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Old 03-20-2013, 09:35 PM   #1
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Default Hop growing up side of 2 story house...Advice Needed

I have looked around and cant really find a lot of information about people growing up the house, most are using trellis's.

Because the back of my house faces due south and is ~17 feet high i wanted to just grow up the sides...it seems like it should work in my head i'd just like your advice.

Basically my plan was to have eye bolts screwed into the wooden eaves under my gutter that are maybe a foot or two away from the siding, string some twine up through them, stake one end of the twine into the ground(somehow), and keep the other end of the twine off at an angle so nothing grows on it and stake it down as well.

Then when the time comes to harvest, just pull the angled one out, and let the slack twine out, harvest, then pull it back up if needed...seems pretty straight forward to me but i cant find anyone doing it so it makes me worry im missing something lol.
I could also replace the eye bolt with a pulley, although i'm not seeing the benefit of doing that? I don't see the twine/rope rubbing against the eye bolt the few times i raise/lower it being a huge deal as long as the twine is heavy duty enough? Again i have no experience so im really speaking out my ass

Also would it be a bad idea to bring the rope down as it reaches the eye bolt at the top? Obviously if the hops overgrow into it/around it, its not going to slack down. I figured as it approached the top i would let out another 3-5 feet to let it keep growing. But ive also read that the hops dont like to flower and produce cones until they are done growing, so by artificially increasing the length it has to grow repeatedly will it screw up the flowering/cone production?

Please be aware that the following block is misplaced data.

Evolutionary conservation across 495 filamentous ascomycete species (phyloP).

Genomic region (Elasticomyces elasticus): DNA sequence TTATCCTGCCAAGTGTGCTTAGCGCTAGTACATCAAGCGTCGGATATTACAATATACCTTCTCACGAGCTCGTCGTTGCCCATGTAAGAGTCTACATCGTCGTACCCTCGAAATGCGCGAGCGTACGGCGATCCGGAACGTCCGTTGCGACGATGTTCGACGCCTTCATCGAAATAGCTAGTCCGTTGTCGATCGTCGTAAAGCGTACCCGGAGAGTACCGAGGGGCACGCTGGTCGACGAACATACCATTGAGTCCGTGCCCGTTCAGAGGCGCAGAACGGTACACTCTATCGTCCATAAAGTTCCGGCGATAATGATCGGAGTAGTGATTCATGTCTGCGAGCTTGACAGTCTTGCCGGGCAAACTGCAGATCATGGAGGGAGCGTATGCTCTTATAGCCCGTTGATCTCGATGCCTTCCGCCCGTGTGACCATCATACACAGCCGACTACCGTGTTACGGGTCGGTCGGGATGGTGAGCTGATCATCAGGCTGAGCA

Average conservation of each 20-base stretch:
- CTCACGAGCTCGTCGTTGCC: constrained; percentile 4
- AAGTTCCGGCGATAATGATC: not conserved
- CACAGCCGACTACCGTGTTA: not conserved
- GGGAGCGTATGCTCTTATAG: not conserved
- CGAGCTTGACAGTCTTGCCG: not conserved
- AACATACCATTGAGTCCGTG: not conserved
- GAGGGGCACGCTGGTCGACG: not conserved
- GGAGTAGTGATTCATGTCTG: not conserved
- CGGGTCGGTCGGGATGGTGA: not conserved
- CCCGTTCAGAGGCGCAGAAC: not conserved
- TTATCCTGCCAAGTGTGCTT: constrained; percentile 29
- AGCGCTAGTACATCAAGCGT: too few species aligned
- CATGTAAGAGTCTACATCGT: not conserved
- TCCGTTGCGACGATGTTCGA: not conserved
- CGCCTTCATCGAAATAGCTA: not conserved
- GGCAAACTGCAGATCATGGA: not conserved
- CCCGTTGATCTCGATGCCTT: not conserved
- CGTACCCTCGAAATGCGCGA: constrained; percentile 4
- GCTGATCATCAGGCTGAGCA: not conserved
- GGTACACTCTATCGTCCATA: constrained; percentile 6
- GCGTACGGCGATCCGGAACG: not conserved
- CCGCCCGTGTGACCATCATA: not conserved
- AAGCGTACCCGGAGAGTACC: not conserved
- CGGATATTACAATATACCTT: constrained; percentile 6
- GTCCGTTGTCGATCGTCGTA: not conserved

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Old 03-20-2013, 10:11 PM   #2
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Ok. I'll start by saying definitely doable. I'm not sure about your plan to lower the bines as they approach the top. Not only will it be difficult to do this without kinking the lower bine (which you definitely don't want to do) but also mature crowns can produce bines up to 25-30 feet long. You wouldn't want 10 feet of bine sitting on the ground in a big dense pile. It will invite pests, increase chances for mechanical injury and also promote mold growth. You are pretty much limited to two options at this point. Either prune the bines just before they reach the top or make a v patern with your twine and train the bines back down towards the ground. The probem with training them back down is that it has to be done manually because bines don't naturally grow toward the ground. Bines grow incredibly fast and you might have to do this everyday for a while. If you purne them, they will bush out horizontally and will not gain too much more vertically. This is actually what I do with mine. I haven't noticed much (if any) decrease in harvest due to pruning. It is a little more difficult to harvest because it's bushier and harder to get at some of the cones, but that's about the only downfall. To prune them, you just cut off the tip of the bine. Usually about 1-2 inches worth. As for a lowering system for harvest, I think the idea would be to have a second rope that holds up your ties for the twine. This way your raising and lowering system is independant of the bine support string. I think a pulley would be a good idea for the second rope. Bines get pretty darn heavy, especially if you have a few plants.

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Old 03-20-2013, 10:41 PM   #3
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Yea bringing it down i didnt really think about it piling up on the ground.